# New to Elliott Wave? Read This First!

Upon first hearing about the Elliott wave principle most people have one of two reactions.

Many will disclaim the concept that it is social mood which moves the markets (it’s normal to think it’s the other way around) and they will insist that the market cannot be patterned and must be random. That’s okay. If this is how you think you’re with the majority. I must ask though, if the market is random then how do some people manage to consistently profit from trading it?

Others may think that they have found a magic bullet and can use Elliott wave to tell them where and when the market will move with enough accuracy to profit from the principle. This is problematic for a few reasons.

However, Elliott wave is one of the most difficult tools to learn to apply. It takes years of daily analysis to become truly proficient and it takes hours each day to analyse a market in enough depth for the analysis to be useful to traders. This is why traders subscribe to my service.

Elliott wave is the best tool I know of for predicting price direction. It can sometimes be uncannily accurate in target calculation. Sometimes does not mean it is always accurate though, as not all waves have Fibonacci ratios between them. Elliott wave cannot always be accurately applied however because the analyst who never makes mistakes simply does not exist. No method will have 100% accuracy.

At any one point in time there may be multiple alternate Elliott wave counts possible. An expert analyst should be able to see as many alternates as possible and present them ranked in order of probability. Probability of a wave count is based upon several factors, the strongest being the likelihood of the structure unfolding. If the structure is common the wave count would have a higher probability. Rare structures must have a low probability. This means that when a rare structure unfolds (as probability says they must do sometimes) then the analyst would have advised that wave count has a low probability and would not have expected price to move in that direction. Many people fail to understand how probability works in Elliott wave and so dismiss it when they see an analyst make a wrong call when a rare structure unfolds.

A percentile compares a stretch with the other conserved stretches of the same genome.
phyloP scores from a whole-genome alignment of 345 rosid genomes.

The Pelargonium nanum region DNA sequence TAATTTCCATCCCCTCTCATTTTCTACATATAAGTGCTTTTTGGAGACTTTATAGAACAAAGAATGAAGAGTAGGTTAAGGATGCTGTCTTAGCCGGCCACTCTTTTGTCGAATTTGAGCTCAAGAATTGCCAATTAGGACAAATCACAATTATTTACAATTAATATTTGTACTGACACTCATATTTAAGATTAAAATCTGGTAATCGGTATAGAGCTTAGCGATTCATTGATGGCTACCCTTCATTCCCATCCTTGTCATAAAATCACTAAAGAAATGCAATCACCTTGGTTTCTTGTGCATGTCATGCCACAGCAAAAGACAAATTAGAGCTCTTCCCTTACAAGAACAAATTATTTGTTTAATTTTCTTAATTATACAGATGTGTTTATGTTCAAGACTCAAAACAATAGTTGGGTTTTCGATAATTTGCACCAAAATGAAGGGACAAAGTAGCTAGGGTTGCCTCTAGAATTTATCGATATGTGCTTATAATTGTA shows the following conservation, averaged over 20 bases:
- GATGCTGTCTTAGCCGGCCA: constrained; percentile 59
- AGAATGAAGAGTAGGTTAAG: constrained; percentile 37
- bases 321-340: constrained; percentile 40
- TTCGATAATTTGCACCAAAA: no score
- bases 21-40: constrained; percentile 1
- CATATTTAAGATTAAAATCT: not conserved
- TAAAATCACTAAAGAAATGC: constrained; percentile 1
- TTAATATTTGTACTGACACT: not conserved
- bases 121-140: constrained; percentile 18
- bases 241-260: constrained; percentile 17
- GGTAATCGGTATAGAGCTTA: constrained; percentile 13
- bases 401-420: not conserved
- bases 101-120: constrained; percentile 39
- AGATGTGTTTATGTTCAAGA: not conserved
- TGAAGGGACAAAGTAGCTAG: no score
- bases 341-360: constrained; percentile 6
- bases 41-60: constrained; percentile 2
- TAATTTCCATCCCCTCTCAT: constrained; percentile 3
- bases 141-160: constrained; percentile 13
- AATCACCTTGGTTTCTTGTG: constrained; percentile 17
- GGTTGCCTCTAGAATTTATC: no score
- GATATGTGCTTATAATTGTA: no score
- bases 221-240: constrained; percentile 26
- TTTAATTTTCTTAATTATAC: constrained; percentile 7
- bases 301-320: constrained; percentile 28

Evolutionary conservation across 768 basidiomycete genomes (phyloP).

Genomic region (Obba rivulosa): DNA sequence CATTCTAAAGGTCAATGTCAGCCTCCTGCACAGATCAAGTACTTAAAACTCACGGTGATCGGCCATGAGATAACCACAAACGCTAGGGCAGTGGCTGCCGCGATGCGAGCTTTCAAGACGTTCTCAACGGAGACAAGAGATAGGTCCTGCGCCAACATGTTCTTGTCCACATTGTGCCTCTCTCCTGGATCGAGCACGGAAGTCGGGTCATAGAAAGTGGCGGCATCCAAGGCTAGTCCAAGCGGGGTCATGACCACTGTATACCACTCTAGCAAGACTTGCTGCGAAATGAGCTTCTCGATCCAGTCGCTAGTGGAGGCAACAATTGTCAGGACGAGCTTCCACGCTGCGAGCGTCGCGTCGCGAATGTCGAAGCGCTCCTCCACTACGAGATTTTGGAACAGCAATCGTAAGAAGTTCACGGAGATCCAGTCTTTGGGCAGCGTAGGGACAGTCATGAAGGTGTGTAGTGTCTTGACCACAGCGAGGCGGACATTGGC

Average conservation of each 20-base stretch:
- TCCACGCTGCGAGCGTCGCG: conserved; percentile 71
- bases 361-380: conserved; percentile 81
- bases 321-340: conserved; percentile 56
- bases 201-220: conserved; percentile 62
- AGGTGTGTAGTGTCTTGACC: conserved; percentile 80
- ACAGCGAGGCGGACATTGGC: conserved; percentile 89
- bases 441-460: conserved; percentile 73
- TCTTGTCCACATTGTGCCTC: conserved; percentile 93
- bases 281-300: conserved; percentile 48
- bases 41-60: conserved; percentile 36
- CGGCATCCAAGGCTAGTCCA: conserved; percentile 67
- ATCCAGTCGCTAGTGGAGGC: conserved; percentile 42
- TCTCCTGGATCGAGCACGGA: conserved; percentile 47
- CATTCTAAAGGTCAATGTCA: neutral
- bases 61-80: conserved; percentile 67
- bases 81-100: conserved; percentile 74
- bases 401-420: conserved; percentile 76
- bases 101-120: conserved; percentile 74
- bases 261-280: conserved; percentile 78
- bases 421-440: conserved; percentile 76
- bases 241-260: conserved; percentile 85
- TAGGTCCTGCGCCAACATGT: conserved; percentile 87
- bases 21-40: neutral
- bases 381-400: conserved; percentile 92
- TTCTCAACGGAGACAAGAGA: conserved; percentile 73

Most of the time it is common structures which unfold, that’s why they’re common, and most of the time an analyst should predict the next movement correctly.

A common complaint of Elliott wave is changing targets. Again I must say that you would not expect any other technical analysis tool to predict tops and bottoms and be always right, and for a prediction once made to never change. Why should Elliott wave be any different? There are several Fibonacci ratios. No analyst is going to be able to predict which Fibonacci ratio will be the relationship which is eventually seen. All an analyst can do is to state which is the most commonly seen ratio (there’s that probability again!) and calculate targets based upon several possible ratios ranked in order of probability, or in price order.

Another common complaint of those new to Elliott wave is an analyst changing a wave count. This complaint shows a depth of misunderstanding of not just Elliott wave but markets in general. If an analyst were to never change a wave count what they must do is to pick the right wave count from the very start of a movement amongst several possibilities, and they must pick the right wave count even if it has a lower probability than others. Which is patently ridiculous.

If you can get past the initial enthusiasm and see Elliott wave for what it is, an exercise in probability, then you’re on your way to learning how to profit from it.

## 2 thoughts on “New to Elliott Wave? Read This First!”

1. Mizan says:

I understand it is very hard to become an Elliot wave expert. From your last post on NZDUSD, I understood you are an expert.

Thanks.

Mizan